More Crown prosecutors are set to be hired by the Alberta government.
Alberta Justice says 35 more prosecutors and 30 more support staff will be brought in to deal with court backlogs. The province said the new positions will add to the 15 Crown prosecutors being recruited right now. The new support staff hires will include court clerks and data entry staff.
Kathleen Ganley, Minister of Justice and Solicitor General, announced the extra positions Thursday morning while unveiling the province’s plans to help address criminal case backlogs and improve the administration of justice in Alberta’s courts.
The move will bring the total number of Crown prosecutors in Alberta to 360 over the next year, up from the current 310. The new hires will come at a cost of approximately $14.5 million. The funding will be presented as part of the 2017 provincial budget, which will be tabled next Thursday.
Several people have spoken out recently about Alberta’s over-burdened legal system.
In September 2016, Chief Justice Neil Wittman of the Court of Queen’s Bench of Alberta said the lack of judicial resources is getting to a critical juncture. He said a lack of judicial and non-judicial staff has been a chronic problem for years.
Last fall a judge threw out a first-degree murder case because it took too long to get to trial, prompting a defence lawyer to claim that a shortage of judges and legal aid funding is “choking” Alberta’s court system.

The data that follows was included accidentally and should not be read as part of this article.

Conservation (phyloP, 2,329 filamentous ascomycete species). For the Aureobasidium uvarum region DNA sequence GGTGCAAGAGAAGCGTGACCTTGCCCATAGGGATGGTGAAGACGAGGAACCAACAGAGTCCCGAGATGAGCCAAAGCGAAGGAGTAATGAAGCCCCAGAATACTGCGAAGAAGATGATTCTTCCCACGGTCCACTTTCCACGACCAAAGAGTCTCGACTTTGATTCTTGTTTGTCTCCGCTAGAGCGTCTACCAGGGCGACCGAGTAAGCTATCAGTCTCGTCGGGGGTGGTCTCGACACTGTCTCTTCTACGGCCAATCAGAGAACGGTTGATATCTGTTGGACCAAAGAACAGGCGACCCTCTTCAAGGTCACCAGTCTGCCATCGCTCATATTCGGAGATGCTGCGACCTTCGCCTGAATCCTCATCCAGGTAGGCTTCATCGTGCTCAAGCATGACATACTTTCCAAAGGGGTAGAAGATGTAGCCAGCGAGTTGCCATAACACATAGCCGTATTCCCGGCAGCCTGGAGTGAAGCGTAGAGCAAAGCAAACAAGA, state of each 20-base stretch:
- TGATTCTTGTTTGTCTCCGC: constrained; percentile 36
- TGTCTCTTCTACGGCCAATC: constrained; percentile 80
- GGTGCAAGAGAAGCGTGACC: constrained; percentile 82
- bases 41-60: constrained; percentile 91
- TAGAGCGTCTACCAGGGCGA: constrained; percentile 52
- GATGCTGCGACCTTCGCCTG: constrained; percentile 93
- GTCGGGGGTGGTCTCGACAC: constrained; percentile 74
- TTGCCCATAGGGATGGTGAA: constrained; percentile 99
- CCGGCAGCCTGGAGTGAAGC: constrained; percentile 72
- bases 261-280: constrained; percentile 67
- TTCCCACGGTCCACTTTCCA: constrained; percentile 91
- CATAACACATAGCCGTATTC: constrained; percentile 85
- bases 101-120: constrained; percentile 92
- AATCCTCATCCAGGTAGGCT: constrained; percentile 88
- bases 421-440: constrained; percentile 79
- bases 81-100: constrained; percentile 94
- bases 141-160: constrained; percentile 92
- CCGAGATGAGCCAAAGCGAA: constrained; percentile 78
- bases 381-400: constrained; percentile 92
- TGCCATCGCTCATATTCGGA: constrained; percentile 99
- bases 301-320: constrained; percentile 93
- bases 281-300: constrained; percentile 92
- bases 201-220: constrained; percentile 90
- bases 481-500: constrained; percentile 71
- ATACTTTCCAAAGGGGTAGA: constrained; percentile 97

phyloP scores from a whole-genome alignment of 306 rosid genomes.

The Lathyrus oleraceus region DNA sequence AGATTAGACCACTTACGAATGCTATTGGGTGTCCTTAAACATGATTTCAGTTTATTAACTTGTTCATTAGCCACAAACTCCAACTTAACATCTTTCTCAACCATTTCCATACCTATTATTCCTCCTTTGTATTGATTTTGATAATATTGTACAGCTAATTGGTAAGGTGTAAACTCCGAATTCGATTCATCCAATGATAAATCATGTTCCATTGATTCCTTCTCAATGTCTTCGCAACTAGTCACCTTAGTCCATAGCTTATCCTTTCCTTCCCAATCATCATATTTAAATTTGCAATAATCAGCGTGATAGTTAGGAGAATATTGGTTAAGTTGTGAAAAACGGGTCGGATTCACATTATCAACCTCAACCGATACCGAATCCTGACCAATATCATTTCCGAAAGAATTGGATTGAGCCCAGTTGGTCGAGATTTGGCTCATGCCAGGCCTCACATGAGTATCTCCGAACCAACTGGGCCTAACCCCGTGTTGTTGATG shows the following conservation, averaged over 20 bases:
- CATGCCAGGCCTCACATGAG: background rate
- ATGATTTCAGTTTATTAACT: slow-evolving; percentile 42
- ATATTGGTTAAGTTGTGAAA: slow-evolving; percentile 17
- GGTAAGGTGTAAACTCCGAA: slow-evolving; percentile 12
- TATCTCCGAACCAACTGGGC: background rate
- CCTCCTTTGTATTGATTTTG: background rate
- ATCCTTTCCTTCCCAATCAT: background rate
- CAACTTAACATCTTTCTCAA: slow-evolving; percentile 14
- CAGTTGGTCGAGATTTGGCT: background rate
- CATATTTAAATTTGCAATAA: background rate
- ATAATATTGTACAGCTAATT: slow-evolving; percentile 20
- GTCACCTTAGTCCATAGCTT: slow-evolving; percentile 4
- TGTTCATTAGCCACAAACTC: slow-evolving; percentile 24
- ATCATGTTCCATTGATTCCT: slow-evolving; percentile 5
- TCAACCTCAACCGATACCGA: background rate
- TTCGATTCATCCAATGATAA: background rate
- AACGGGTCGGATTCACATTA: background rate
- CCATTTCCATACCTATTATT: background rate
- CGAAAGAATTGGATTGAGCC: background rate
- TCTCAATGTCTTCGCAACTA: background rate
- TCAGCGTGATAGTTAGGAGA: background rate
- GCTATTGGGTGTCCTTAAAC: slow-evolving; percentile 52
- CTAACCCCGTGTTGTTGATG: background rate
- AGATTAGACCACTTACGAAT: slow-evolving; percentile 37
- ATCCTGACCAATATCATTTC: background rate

Just last week, the Crown prosecutor’s office in Edmonton stayed more 15 criminal cases, citing a “lack of prosecution services.” The move prompted the Alberta Crown Attorneys’ Association to call on the province to lift a hiring freeze on Crown prosecutors and add at least 50 new positions.
A Supreme Court decision, which came down in the summer of 2016, limits how long a case can take.
The landmark R. vs Jordan ruling set out a new framework for determining whether a criminal trial has been unreasonably delayed.
According to the framework, an unreasonable delay would be presumed should proceedings – from the date of charge to conclusion of a trial – exceed 18 months in provincial court, or 30 months in superior court.
“In light of the recent Supreme Court of Canada decision in Jordan, this new investment is more important than ever,” Ganley said.
The province said since it started Jordan applications tracking on Oct. 25, 2016:
- 68 Jordan applications have been filed
- 15 applications are pending (as of March 8, 2017)
- 18 applications have been dismissed by the court
- 6 applications have been granted. One has been appealed by the Crown
- 14 applications were abandoned by defence
- 6 matters were proactively stayed by the Crown on the basis that they would not survive the Jordan application
- 9 matters were resolved unrelated to Jordan
More to come… (Global News, ms)